Circular economy practices in Copenhagen – Could we build this way?
Circular Economy – A Game Changer for the Wood Building Industry (CE Wood) –project carried out a study visit to the Netherlands and Denmark in September 2018. The project visited construction projects where the principles of circular economy are implemented. One interesting building project was seen in Ørestad, Copenhagen, where two Lendager Group apartment blocks are being built. Most of the building materials are recycled. Windows, wood, concrete and bricks have been obtained from old buildings.
Recycling of used windows and concrete
In a three storey building, Upcycle Studios, 75% of the windows are recycled and come from abandoned buildings in North Jutland. The wall elements of the first two storeys are made of recycled windows. The front of the third storey and the floors of the building are produced of offcuts from wood companies. Also 1400 tons of recycled concrete are casted from very durable concrete waste from the construction of Copenhagen Metro.
Picture 1. Upcycle Studios in the Ørestad South district of Copenhagen, 75 percent of the windows come from abandoned buildings.
Reuse of brick walls and wood
In the same area, a five-storey brick-paved apartment building, the Resource Rows, is also being constructed. The innovative concept in the project is to reuse entire brick walls from abandoned homes directly in the new building. By cutting the wall modules of the abandoned homes and installing them in steel frames, they can be used as wall modules in the new building. Brick modules are cut out from Carlsberg’s historical breweries in Copenhagen. The rest of the bricks come from various old schools and industrial buildings around Denmark. There are also recycled wood based materials from the Copenhagen Metro construction, that are being used on the Resource Rows outer coverage and on the interior surfaces. Remanufactured lumber has been treated to last and look beautiful.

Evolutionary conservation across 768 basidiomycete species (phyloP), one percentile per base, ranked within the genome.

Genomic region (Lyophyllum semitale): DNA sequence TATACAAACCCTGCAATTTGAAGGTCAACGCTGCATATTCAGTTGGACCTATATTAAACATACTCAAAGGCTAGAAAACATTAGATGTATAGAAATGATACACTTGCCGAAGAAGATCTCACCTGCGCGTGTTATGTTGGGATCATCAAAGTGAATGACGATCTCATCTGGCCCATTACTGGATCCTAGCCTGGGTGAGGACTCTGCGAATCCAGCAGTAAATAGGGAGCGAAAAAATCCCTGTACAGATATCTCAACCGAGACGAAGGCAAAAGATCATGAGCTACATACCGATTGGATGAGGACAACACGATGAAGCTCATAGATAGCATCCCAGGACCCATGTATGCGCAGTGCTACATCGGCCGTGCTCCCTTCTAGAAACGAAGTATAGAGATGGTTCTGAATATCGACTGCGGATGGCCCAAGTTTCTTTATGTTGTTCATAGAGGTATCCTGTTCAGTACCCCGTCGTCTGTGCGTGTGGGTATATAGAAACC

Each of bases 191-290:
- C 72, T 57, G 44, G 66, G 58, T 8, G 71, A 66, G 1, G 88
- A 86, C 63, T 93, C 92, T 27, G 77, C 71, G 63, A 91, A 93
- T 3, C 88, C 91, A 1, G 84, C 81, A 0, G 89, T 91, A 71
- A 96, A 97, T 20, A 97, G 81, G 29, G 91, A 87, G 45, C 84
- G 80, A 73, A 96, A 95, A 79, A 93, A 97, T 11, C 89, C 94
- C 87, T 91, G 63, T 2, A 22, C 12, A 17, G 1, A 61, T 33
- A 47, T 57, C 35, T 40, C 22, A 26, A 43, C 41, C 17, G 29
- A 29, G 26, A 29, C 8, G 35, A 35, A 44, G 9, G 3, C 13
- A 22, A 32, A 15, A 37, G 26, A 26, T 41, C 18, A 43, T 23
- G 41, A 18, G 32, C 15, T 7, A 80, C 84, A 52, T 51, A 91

Picture 2 and 3. The bricks for The Resource Rows are cut out in modules and stacked up to create the new walls of the building.
There are also recycled wood based materials from the Copenhagen Metro construction.
This article has also been published in Finnish in EPKYBLOG (Blog of Etelä-Pohjanmaan korkeakouluyhdistys)
Text and pictures
Tampere University of Technology